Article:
Ed Carpenter Racing (3) – Both drivers are back. Ed is likely back on ovals. Do they pair on a grander scale with Paretta for 2023?
AJ Foyt Racing (3) – They had 3 engines this year but will they use all 3 next season?
Juncos Hollinger Racing (2) – They’ll have 2 cars next year with Callum Ilott in 1 of them and a TBA driver in the 2nd car.
Dreyer & Reinbold Racing (2) – I don’t get any indication that they’ll scale back to 1 or 0 cars in 2023 after a strong show this past May. I also don’t get any sense they’ll add more races outside of Indy either.
The Top Gun/RC Enerson saga has 1 engine. AJ Foyt has another but do they use all 3? That leaves 1 engine left. Cusick and Paretta are interested. Can they each secure 1?
Andretti Autosport (5) – They have 4 drivers signed for 2023 and all will be back. I’d expect Marco Andretti to return in the Indy only role again.
Chip Ganassi Racing (4) – I don’t see them running a 5th car for Indy only next year. The question now is, Jimmie Johnson. Is he full-time or not?
Rahal/Letterman/Lanigan Racing (3) – All 3 drivers are back in 2023.
Meyer Shank Racing (2) – They’ll have both drivers back. They’re eyeing expansion but I don’t see how that gets done yet.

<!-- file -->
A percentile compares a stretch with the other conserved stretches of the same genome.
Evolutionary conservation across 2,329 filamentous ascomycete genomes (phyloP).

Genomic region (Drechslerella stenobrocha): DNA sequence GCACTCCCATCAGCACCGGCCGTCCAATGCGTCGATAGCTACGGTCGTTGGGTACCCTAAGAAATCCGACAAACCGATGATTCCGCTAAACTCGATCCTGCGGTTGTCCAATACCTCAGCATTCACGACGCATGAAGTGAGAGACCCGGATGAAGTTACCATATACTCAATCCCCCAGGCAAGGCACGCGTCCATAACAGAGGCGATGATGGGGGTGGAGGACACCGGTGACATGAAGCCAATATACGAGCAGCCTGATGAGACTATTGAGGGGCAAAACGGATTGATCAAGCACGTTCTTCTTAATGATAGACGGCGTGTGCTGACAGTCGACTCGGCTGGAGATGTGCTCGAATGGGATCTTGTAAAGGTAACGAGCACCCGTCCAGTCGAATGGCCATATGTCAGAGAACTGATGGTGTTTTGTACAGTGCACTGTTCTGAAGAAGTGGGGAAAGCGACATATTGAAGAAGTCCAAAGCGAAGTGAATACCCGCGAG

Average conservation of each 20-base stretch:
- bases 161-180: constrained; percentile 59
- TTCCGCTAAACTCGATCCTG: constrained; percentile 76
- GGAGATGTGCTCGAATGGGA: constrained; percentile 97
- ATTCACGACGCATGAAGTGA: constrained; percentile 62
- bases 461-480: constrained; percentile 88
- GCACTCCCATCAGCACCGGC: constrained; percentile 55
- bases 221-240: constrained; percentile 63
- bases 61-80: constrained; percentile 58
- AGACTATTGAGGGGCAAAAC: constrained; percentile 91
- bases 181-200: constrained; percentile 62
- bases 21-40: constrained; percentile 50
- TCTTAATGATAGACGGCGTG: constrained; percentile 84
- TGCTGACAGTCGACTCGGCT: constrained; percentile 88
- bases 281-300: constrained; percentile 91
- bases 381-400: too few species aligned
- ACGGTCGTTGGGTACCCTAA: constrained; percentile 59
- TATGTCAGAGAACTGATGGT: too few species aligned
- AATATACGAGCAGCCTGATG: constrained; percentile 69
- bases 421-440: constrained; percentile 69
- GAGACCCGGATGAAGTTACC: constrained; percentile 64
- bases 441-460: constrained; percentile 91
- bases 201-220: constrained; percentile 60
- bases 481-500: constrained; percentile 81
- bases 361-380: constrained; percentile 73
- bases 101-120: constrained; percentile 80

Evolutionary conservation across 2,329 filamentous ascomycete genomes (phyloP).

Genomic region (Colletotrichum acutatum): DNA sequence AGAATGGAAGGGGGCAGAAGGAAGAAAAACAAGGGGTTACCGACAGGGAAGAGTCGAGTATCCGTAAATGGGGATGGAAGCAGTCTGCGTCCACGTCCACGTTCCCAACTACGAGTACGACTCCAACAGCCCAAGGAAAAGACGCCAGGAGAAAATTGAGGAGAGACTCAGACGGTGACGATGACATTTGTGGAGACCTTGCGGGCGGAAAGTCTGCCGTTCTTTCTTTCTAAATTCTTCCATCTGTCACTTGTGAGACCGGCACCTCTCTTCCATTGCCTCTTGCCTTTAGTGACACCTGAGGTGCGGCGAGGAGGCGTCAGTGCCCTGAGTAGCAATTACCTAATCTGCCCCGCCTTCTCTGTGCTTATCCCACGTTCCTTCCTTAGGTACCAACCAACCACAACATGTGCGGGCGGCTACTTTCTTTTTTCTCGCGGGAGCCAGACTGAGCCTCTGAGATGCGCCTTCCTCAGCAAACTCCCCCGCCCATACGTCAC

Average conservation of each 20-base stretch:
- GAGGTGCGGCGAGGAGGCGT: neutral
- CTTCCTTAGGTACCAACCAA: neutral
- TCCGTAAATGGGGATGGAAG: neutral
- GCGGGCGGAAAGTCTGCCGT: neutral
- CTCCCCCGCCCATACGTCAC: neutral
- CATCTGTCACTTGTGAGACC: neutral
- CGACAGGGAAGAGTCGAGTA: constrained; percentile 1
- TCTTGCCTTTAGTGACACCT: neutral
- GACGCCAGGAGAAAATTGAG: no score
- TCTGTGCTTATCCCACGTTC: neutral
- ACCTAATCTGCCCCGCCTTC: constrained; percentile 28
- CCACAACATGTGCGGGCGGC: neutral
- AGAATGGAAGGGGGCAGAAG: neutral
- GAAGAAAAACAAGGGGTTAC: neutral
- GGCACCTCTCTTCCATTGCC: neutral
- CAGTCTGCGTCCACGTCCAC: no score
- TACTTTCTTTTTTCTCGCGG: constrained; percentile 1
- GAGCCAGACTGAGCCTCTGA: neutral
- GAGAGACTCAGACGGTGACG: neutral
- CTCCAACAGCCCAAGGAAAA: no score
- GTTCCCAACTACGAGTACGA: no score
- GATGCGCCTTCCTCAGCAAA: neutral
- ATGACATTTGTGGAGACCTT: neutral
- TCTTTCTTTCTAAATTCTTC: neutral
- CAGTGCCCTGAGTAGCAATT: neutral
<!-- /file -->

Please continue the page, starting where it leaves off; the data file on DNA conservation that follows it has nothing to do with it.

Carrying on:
Dale Coyne Racing (2) – They’re after a 3rd engine but can they secure it? Malukas is back but is Sato? They could have 1 seat open. If they don’t, then they want a 3rd engine for Linus Lundqvist.
There’s 1 engine left out there (Vasser Sullivan’s) that could be used. Then the rest gets interesting. Does Ganassi drop 1 of their engines and can DCR gain it? Does MSR secure a 3rd one to use part-time?
INDYCAR Sends Note About Another Year Of Growth
Five drivers taking the race for the NTT INDYCAR SERIES championship to the final laps of the season finale. A return to a full racing calendar, with successful reboots of two events. Growing numbers of viewers on television and streaming platforms. An exciting new era for Indy Lights.
Add it all up, and INDYCAR’s trajectory during and after the 2022 season continues to move upward.
“INDYCAR continues to build on its strengths as the fastest, most daring and exciting circuit racing in the world,” said Mark Miles, Penske Entertainment Corp. president and CEO. “Working closely with our teams, manufacturers and sponsor partners, our long-term strategy for growth is succeeding at every level.
“The 2022 season was memorable on and off the track for the NTT INDYCAR SERIES and Indy Lights Presented by Cooper Tires, and we can’t wait to see this collaboration generate even more progress next year.”
Thrilling, Close Competition
The NTT INDYCAR SERIES championship was decided at the final event of the year for the 17th consecutive season, with Will Power clinching his second title for Team Penske by just 16 points over teammate Josef Newgarden.
Five drivers – Power, Newgarden and Scott McLaughlin of Team Penske and Scott Dixon and Marcus Ericsson of Chip Ganassi Racing – entered the season finale eligible to win the Astor Challenge Cup as season champion. That’s the most drivers with a chance for the championship in a regular-points season finale since 2003.
The championship lead also was exchanged seven times between McLaughlin, Newgarden, Alex Palou of Chip Ganassi Racing, Power and Ericsson during the season.